Experiential Learning in Afterschool Programming

Aug 28, 2020 12:17:02 PM

A picture containing grass, outdoor, person, boy
Description automatically generated

Riding a bike is a great example of experiential learning. It is a skill that’s learned through firsthand experience and the trial and error of experimentation. While bicycling can be “taught” by others who offer their knowledge and guidance, it’s the process of figuring it out independently that cements this knowledge in our bodies and brains.

The same can be said about any number of skills, from cooking and dancing to painting and woodworking. Now, educators are looking for ways to apply experiential learning techniques to core subjects, such as math, science and language arts. Afterschool and summer programs (whether carried out in person, via remote learning or at home) provide natural settings for experiential learning, giving kids an opportunity to build on what they learn in school through hands-on experimentation after school.

Especially now, supporting kids with opportunities to learn experientially — wherever they are — is crucial to their development.

Firsthand Benefits

A picture containing indoor, person, table, young

Description automatically generated

Many kids are accustomed to reading about history and life sciences in textbooks and listening to teachers explain math and physics. But without being able to somehow apply that knowledge to their own personal lives, students can have a hard time absorbing and retaining that knowledge.

Experiential learning after school can give youth who might feel disengaged in the traditional classroom environment a chance to feel empowered, according to the National Society for Experiential Education. It can also build valuable resiliency and decision-making skills. And, just as important, hands-on afterschool projects can create more engaging and inspiring learning experiences for older students.

Examples of experiential learning might include planting a container garden, planning a mural or writing a comic book. For older kids, experiential learning might take the form of mentoring younger kids, hosting an open-mic night, or coming up with creative solutions to help combat bullying at their school. Projects with multiple steps, maker activities, community outings, games and service-based volunteer projects are other examples of experiential learning activities.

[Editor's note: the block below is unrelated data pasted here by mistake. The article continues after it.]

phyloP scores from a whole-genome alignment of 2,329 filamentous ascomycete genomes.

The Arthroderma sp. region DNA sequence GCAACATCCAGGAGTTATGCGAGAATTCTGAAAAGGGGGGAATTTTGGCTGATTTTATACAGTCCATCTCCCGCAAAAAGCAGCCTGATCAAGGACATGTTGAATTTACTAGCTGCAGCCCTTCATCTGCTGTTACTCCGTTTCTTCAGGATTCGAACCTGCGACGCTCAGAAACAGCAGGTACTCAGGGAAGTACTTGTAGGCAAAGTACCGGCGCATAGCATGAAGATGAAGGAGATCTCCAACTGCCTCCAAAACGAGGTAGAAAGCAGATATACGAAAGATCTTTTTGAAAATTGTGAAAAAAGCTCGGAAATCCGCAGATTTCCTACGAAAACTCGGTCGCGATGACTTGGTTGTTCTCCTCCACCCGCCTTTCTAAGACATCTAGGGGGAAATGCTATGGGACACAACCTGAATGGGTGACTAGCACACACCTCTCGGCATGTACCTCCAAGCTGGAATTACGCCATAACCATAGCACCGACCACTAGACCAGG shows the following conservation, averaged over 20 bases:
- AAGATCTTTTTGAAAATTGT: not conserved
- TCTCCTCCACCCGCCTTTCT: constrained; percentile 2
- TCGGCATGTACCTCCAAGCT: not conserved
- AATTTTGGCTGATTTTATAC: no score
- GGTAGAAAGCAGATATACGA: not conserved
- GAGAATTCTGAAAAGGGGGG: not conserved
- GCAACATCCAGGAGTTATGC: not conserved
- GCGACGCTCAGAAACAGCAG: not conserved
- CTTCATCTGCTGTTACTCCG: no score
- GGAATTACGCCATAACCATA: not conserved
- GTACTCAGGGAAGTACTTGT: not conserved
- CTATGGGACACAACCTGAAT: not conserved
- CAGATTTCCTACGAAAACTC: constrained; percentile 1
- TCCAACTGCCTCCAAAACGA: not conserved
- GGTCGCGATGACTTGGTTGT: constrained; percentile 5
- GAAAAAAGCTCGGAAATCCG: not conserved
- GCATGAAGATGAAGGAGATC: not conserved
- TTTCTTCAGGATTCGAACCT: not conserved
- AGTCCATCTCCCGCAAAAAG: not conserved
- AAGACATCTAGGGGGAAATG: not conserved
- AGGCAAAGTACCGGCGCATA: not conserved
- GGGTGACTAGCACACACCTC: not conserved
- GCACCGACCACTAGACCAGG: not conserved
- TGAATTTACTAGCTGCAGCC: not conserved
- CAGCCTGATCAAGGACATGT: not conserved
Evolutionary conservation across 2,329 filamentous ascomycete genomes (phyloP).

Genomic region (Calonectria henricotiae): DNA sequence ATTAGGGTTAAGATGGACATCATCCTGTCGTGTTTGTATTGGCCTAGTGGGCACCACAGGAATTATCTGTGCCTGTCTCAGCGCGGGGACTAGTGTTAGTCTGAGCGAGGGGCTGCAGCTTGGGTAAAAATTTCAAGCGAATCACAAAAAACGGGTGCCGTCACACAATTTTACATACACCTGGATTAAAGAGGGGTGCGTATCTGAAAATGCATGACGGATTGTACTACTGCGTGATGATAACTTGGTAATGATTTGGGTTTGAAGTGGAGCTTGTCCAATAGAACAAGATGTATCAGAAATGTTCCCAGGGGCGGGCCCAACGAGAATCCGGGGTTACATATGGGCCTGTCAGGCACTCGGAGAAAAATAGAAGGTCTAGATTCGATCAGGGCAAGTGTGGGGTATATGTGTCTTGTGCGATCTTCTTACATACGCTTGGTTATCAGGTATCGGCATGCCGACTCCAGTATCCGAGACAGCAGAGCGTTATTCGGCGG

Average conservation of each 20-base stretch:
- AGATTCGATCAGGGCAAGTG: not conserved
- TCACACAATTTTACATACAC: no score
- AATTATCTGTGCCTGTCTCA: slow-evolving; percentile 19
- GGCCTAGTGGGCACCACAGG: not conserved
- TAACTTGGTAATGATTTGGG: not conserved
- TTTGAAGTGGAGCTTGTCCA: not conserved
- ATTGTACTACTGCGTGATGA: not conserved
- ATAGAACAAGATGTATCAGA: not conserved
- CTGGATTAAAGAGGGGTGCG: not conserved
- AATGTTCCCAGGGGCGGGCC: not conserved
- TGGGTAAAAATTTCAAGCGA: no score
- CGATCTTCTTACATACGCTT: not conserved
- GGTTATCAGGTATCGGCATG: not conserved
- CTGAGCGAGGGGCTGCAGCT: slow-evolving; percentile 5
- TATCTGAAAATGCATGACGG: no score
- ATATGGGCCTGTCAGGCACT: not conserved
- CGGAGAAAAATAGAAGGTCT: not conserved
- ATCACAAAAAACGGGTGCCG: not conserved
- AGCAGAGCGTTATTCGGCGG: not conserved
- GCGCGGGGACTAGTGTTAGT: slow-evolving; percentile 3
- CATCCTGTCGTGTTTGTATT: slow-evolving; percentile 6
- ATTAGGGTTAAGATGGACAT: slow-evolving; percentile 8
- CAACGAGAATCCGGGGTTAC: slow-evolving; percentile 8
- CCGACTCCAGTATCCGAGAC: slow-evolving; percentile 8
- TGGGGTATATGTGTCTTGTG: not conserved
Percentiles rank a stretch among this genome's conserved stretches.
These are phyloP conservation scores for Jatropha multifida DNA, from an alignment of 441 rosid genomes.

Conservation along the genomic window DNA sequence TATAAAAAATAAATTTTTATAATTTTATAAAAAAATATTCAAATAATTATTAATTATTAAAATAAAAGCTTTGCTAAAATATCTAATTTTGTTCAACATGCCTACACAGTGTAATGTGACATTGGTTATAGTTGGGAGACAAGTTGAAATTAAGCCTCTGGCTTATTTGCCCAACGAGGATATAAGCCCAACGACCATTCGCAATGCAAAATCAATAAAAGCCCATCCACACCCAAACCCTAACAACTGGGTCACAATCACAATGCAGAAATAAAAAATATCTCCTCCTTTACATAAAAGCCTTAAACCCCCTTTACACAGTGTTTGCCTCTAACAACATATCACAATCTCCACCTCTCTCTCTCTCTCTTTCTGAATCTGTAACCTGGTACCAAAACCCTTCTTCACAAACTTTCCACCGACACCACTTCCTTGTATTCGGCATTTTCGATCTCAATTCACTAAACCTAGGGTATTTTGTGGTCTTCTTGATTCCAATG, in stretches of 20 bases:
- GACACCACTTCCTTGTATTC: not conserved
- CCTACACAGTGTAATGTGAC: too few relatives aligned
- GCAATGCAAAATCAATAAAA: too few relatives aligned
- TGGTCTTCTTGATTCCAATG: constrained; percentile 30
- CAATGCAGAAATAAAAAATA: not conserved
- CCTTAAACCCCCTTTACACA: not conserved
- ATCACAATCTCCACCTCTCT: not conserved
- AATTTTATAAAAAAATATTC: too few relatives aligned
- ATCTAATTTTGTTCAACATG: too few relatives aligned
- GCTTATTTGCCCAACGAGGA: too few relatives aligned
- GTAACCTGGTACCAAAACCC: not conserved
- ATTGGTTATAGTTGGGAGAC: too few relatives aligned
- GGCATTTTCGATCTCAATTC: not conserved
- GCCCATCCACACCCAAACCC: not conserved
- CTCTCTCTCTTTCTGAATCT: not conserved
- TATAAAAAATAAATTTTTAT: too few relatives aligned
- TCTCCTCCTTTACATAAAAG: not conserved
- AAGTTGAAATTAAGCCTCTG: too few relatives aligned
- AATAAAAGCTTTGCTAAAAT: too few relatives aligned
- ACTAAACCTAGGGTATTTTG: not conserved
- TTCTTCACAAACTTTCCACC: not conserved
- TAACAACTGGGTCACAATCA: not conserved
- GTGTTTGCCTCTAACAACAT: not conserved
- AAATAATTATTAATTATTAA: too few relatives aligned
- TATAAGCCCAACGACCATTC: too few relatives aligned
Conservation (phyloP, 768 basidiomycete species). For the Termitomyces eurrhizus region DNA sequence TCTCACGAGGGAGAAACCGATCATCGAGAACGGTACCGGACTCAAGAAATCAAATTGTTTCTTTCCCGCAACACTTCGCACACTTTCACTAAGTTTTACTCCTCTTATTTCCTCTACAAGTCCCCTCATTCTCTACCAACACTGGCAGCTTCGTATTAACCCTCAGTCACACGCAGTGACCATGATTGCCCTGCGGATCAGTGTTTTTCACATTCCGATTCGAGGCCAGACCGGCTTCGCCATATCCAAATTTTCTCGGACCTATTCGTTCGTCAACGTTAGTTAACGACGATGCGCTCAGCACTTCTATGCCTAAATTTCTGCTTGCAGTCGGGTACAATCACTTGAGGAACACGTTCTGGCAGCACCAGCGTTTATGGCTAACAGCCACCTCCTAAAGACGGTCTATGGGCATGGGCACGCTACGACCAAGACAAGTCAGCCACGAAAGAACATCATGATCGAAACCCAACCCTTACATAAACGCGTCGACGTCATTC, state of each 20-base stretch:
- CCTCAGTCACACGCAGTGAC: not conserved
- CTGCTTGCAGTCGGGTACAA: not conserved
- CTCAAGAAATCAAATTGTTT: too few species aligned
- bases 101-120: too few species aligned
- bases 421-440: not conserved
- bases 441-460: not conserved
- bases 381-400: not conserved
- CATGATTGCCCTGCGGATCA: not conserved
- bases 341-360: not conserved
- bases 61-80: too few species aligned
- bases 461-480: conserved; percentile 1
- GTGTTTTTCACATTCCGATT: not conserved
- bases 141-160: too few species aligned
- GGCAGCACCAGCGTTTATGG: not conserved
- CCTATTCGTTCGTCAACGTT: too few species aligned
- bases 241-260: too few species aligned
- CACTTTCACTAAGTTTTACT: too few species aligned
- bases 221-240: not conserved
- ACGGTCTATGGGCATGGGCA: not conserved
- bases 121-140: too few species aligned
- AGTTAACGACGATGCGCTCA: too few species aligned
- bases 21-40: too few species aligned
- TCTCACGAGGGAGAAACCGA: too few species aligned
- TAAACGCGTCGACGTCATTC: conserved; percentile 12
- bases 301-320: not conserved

Lifelong Learning

So how can afterschool programs incorporate experiential learning techniques? The answer may be to start with simple activities that invite students to take the lead, while following up with interactive dialogue about what students observed about their experiences, how they might do things differently and how they might apply those experiences to their own lives.

This interactive dialogue that surrounds the activity is arguably what matters most. Without the chance to reflect on their experiences and fully understand what they’re doing and why, kids may not draw the important connections to their own lives that are key to making learning long-term.

One educator uses a soccer analogy to illustrate the difference between hands-on activities and experiential learning. Just playing the game itself, she argues, may not lead to the insights needed to grow as a player and as an individual. Without being able to process the game experience with a coach and other players, kids are less likely to learn to think strategically about the game.

The Experiential Learning Cycle

  1. Experience (hands-on activity)
  2. Reflect (share and describe what happened)
  3. Conceptualize (decide what to change)
  4. Experiment (apply changes)

While there are many interpretations and variations on exactly what constitutes experiential learning, most follow the same model outlined originally by David Kolb. This model requires that learners 1) be actively involved in an experience; 2) be able to reflect on that experience; 3) use analytical skills to conceptualize the experience; and 4) apply decision-making and problem-solving to integrate the new ideas gained from the experience.

What the model teaches us is that experiential learning doesn’t necessarily have to involve field trips, expensive equipment and supplies, or even in-person classroom settings. With planning on how students approach, perform and reflect on what they’re doing, many hands-on — and even remote activities — can become experiential, giving kids the benefits of long-term knowledge retention and personal growth.

Check out the Mizzen app for more ideas about how to bring experiential learning to your virtual classroom.

The Mizzen by Mott app is free through support from the Charles Stewart Mott Foundation.

Download the MizzenApp for your iPhone Download the Mizzen App on Google Play